Winter in the bee yard. We keep the ladies warm by using Wellington County Winter Wraps. Each wrap covers 1 single beehive. These wraps are made of 4 millimetres black corrugated plastic with 5% U.V. protection. The bees cluster together in a small ball with the Queen bee in the centre to keep warm. Over time the bees in the center move to the outside of the cluster, so their colder sisters can get to the middle and warm up. Bees use up more of their stores when it is cold. The food helps to keep the bees warm as well.
Bees need a minimum body temperature above 41°Fahrenheit / 5°Celsius inside the hive during the winter to stay alive. Below this temperature Honeybees are unable to shiver, and bees shiver to keep up their body temperature. On days with temperatures above 50° Fahrenheit / 10° Celsius you may see bees flying. Honeybees use the warm weather and shivering to get their body temperature to a minimum of 85°Fahrenheit / 30°Celsius so they can fly. They are unable to fly at any temperature blow 85°Fahrenheit / 30°Celsius.
Honeybees can hold their stool for several weeks while waiting out the cold. On days warm enough to fly, bees take flight and relieve themselves. This is called a Cleansing Flight. The nice weather also gives the bees a chance to clean up around the hive. They remove anything they consider waste like dead bees, wax bits, mouse droppings, or anything else that doesn’t belong inside of the hive.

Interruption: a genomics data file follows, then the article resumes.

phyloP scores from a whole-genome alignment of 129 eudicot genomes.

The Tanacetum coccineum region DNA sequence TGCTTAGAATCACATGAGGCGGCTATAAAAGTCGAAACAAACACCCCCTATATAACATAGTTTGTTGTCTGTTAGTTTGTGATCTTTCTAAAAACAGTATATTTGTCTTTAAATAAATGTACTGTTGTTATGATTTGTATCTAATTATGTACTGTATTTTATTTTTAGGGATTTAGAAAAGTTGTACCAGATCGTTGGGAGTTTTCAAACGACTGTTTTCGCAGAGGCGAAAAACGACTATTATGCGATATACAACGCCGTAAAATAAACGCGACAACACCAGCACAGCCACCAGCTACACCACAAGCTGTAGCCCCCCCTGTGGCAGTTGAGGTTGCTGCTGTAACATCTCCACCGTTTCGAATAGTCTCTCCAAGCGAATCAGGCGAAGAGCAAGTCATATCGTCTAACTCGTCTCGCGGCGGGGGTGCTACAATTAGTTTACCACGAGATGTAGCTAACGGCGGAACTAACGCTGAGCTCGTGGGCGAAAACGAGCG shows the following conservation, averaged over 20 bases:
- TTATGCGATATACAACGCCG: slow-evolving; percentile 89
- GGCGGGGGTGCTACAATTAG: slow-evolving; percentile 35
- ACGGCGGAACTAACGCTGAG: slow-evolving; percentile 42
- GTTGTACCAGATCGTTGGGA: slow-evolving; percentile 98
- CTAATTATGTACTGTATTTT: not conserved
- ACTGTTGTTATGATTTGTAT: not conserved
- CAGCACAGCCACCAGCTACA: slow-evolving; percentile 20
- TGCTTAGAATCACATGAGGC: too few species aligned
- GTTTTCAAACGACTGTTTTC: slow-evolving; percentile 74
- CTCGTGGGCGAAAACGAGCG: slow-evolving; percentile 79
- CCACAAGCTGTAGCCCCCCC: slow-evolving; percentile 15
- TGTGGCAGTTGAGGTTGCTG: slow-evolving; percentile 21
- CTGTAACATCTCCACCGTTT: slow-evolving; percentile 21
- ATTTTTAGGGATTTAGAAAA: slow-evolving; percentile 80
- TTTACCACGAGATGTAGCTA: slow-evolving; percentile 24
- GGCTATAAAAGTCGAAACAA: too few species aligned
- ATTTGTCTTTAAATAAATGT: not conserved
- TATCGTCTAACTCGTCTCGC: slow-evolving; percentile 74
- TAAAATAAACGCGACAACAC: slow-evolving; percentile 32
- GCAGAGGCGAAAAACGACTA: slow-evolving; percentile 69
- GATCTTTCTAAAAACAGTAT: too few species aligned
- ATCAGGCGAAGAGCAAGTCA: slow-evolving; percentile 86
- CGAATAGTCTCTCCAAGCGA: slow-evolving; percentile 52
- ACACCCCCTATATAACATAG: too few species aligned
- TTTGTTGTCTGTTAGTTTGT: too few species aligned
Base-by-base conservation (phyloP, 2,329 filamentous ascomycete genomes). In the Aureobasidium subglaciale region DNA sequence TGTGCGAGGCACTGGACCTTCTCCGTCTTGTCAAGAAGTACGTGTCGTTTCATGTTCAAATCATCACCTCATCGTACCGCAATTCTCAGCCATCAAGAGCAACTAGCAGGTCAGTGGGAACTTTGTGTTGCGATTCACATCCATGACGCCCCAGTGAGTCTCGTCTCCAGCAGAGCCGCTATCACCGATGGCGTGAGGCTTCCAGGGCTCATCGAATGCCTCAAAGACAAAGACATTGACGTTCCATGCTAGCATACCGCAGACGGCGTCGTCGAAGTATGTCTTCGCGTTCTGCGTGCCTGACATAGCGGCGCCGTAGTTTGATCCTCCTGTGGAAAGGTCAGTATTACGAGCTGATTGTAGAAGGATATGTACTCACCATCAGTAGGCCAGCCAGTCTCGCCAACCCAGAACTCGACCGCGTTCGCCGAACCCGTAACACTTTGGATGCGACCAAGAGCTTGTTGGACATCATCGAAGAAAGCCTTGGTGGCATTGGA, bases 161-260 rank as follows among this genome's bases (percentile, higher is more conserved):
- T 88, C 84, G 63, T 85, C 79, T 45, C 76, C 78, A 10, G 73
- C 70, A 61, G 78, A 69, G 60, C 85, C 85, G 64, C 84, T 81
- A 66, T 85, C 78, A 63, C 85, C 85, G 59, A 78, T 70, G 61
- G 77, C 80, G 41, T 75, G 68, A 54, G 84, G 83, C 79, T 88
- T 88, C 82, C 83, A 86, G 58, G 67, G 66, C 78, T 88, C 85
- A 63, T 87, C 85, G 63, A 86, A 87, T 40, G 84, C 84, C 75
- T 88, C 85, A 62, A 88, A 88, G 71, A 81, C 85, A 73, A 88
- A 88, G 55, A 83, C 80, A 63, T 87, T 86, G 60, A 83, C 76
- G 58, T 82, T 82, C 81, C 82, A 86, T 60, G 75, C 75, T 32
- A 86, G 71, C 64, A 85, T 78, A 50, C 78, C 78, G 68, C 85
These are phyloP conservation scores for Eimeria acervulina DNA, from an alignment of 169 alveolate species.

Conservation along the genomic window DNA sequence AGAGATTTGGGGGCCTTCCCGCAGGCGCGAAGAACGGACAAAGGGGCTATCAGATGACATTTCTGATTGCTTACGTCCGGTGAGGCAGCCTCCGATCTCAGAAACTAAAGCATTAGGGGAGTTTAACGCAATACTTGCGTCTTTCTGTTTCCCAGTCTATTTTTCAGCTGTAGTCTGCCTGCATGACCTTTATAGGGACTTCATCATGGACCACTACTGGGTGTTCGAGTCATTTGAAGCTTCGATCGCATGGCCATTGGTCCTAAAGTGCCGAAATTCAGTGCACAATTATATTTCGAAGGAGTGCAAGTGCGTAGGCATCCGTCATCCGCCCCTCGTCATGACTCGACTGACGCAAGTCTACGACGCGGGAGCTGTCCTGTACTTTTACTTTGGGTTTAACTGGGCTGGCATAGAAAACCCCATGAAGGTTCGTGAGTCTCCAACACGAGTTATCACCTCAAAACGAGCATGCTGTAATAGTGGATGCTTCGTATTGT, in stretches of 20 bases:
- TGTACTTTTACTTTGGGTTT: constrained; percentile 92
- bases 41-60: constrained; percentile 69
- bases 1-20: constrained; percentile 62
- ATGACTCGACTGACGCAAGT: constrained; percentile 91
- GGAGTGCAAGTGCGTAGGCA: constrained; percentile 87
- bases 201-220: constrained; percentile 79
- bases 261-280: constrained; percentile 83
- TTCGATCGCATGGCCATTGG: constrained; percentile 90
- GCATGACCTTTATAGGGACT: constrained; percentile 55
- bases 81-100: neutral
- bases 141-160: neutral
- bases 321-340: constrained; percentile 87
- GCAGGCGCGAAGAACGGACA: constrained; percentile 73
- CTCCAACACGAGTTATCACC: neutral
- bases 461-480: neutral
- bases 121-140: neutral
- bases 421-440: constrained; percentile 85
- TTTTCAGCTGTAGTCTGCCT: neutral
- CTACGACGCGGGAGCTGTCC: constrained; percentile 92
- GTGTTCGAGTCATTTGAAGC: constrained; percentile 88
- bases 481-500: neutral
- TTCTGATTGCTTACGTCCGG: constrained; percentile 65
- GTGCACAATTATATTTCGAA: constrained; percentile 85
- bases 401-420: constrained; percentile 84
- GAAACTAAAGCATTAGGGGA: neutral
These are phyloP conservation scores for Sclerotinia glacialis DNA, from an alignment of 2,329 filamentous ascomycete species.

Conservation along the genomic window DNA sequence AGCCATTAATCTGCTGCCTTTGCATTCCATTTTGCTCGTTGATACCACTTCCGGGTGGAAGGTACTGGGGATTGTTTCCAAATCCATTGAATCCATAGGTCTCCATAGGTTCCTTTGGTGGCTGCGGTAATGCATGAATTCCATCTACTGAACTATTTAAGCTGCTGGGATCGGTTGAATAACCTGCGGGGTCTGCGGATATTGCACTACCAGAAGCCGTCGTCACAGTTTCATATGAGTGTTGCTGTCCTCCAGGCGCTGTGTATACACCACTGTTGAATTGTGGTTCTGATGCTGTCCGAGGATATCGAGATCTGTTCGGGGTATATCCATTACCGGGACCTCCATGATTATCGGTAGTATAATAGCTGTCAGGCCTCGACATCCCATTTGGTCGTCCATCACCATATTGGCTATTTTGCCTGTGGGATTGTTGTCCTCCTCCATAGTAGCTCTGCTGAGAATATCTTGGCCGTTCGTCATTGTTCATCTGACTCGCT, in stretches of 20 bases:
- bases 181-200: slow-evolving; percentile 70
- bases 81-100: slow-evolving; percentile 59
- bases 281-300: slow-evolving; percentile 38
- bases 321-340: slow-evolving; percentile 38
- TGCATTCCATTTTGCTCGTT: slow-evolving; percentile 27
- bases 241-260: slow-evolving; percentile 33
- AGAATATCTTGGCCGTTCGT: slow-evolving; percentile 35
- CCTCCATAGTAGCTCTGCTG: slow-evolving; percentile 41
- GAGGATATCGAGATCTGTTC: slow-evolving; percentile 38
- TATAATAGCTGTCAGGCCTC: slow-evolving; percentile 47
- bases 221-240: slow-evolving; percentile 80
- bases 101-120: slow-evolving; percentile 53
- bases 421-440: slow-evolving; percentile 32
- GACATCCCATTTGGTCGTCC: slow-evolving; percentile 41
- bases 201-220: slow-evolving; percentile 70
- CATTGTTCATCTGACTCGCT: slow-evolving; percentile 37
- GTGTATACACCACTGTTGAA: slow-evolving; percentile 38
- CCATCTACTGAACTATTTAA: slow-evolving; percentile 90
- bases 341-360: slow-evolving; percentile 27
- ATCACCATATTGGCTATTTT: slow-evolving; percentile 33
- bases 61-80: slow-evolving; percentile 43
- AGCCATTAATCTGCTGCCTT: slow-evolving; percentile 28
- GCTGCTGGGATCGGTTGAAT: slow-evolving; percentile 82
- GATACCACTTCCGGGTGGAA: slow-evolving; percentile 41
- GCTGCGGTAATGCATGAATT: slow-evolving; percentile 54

During the cold winter, mice, voles and other opportunistic small mammals will nest inside of the hive. They destroy the corners of a few frames in the bottom and create a nest to ride out the winter. Once the honeybees become more active, they normally move to greener pastures. The bees then have to remove their waste and repair the beeswax in the frames.
Cleansing flights are a way for the bees to start their spring cleaning, by purging the hive of waste and a chance to defecate. Makes me grateful for the luxury of inside plumbing, garbage and recycling removal.